Analysis: Debt debate diminishes everyone
WASHINGTON (Reuters) - The chaotic and often ugly debt-ceiling talks managed to avert a potential economic catastrophe but inflicted new damage to the political reputations of most of the key players.
The 11th-hour deal to raise the federal government's debt ceiling and avoid default was a rare Washington compromise -- it produced few clear winners and losers but left all of the participants bruised, exhausted and a bit shattered.
Failure would have been devastating to President Barack Obama, House of Representatives Speaker John Boehner and conservative Tea Party movement Republicans. With the 2012 elections looming, they survived to fight another day.
But no one got all they wanted, and everyone took heat for marching the government to the brink of a devastating default in a process that graphically displayed the growing depths of Washington dysfunction.
"Everyone came out of this tainted, but nobody was really crippled," said Cal Jillson, a political scientist at Southern Methodist University in Texas.
"Everybody, globally and domestically, just feels enervated by the whole process. It's over, the worst didn't happen, but it's difficult to see how you start an upward arc from here."
It was fitting that within hours of approving the deal, House members scurried for the airport for a month-long August vacation. The Senate was not expected to be far behind.
After last year's approval of Obama's landmark healthcare overhaul, the debt talks were another example of a complex legislative issue leaving Congress and the White House squabbling like kindergartners.
A Pew Research Center poll found nearly three-quarters of Americans described the process in negative terms such as "ridiculous," "stupid," "disgusting" and "frustrating." It also lowered their opinions of Obama, Boehner, the top U.S. Republican, and both parties in Congress.
Republicans and Tea Party-affiliated fiscal conservatives, who played hardball in the talks to win deeper spending cuts, fared slightly worse than Obama and Democrats.
'NOBODY LOOKS GOOD'
"No one came out of this looking good, but the Republicans generally came across a little worse than Democrats," said Pew president Andrew Kohut.
Obama appeared weak and sidelined at times during the lengthy talks. After demanding a balanced approach that included revenue increases, he accepted a cuts-only package but won his desire to put off the next debt ceiling fight until after the 2012 election.
He improved his re-election prospects in 2012, however, simply by avoiding being the president in charge when the United States went into default for the first time.
The showdown sharpened his pitch to moderates, highlighting his protection of the popular Social Security, Medicare and Medicaid social programs for the elderly and poor.
Republicans were successful in controlling and framing the political debate, elevating deficit reduction and cutting government as economic cures above job creation.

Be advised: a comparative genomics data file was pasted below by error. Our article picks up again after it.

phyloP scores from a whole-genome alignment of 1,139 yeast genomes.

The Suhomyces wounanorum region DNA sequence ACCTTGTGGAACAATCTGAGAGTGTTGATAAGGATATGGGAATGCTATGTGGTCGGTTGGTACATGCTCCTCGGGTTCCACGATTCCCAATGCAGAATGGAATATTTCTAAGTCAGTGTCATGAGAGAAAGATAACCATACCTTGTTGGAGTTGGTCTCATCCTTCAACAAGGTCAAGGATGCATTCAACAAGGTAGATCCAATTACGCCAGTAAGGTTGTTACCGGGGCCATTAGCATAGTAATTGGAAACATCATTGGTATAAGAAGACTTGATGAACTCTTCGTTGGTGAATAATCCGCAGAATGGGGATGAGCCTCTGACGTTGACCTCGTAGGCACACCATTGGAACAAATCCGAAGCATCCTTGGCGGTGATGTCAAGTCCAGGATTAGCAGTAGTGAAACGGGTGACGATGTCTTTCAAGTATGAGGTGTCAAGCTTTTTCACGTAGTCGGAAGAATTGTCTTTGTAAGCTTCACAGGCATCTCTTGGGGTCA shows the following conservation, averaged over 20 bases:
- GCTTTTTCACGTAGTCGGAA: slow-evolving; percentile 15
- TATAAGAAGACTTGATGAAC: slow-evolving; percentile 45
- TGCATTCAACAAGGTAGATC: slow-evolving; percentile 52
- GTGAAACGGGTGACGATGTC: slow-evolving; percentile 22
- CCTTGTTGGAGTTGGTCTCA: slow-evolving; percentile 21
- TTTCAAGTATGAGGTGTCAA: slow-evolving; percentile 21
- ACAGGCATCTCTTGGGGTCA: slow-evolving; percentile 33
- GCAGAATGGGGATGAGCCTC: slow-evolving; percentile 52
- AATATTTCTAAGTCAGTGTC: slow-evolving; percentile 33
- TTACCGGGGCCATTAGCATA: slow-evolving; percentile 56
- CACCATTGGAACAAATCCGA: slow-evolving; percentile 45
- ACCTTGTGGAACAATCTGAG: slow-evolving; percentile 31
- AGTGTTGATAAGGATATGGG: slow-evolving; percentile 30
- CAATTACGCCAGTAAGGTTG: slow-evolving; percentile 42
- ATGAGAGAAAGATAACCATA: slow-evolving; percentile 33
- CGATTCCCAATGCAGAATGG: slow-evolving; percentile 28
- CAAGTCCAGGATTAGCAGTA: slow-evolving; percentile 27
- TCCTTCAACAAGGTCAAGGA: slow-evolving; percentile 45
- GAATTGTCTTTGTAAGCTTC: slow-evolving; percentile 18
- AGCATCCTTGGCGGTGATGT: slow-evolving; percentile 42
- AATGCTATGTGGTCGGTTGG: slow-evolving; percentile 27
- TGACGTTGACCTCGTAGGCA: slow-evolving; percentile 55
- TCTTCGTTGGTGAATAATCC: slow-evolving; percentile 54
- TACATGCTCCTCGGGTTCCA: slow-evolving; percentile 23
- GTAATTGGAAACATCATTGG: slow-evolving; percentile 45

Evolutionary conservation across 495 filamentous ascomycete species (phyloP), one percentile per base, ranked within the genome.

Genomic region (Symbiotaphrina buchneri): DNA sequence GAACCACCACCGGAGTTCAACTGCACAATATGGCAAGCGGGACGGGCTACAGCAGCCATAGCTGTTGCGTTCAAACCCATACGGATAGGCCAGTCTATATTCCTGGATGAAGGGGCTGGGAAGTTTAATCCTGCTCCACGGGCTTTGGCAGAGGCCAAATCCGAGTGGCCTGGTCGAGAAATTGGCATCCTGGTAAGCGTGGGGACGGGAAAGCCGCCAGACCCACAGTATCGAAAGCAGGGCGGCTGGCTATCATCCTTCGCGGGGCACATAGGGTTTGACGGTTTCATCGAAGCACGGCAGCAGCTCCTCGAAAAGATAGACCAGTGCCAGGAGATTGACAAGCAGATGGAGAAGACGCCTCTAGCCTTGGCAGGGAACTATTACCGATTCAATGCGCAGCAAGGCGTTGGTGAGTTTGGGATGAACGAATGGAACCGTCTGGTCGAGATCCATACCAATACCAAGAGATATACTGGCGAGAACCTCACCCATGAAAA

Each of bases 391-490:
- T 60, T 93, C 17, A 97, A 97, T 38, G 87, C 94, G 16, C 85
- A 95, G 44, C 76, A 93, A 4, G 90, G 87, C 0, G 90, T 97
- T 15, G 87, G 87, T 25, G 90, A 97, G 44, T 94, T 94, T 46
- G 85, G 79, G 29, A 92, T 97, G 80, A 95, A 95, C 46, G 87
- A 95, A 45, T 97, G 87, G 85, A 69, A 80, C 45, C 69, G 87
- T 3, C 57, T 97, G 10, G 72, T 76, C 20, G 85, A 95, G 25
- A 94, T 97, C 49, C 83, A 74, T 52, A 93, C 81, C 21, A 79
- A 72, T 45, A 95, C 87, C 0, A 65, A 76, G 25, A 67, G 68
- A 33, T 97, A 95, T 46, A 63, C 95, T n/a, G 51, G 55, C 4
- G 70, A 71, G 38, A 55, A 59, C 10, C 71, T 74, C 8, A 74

Boehner and Republicans won the deep spending cuts they desired, but Boehner was unable to control his conservative Tea Party caucus and was forced to walk away from bigger spending cuts when he could not win their support for a deal that included revenue increases.
"We see this as a good step in the right direction, as a decent downpayment on the deficit, and as a huge change in the culture of spending," said Republican Representative Paul Ryan, chairman of the House Budget Committee.
The Tea Party movement proved its political muscle by setting the agenda and forcing Obama and Boehner to repeatedly bow to its demands, although it is unclear how popular those hardline tactics will prove for more moderate voters in 2012.
"The Tea Party ceded the political center to Obama," said Dan Schnur of the University of Southern California, who was an aide to Republican John McCain during his 2000 presidential campaign.
"They might not have gotten everything they wanted, but they came pretty close," he said.
But there were a few clear winners and losers among the role-players in the budget drama.
Grover Norquist, author of an anti-tax pledge signed by nearly all House and Senate Republicans, won his pitched battle to keep revenue increases out of the deal.
Vice President Joe Biden and Senate Minority Leader Mitch McConnell, a Republican, won praise for helping to hammer out the deal in the final hours of negotiations before Tuesday's deadline for a default.
Republican presidential front-runner Mitt Romney was criticized for avoiding a position on the debt talks until after the final deal was struck -- a move that fed doubts about his willingness to take a tough stand.
One website depicted Romney on the side of a milk carton like a missing child, under the header: "Missing leadership."
Romney, like most of the other Republican presidential contenders except Jon Huntsman, opposed the final deal.
(Editing by Vicki Allen)
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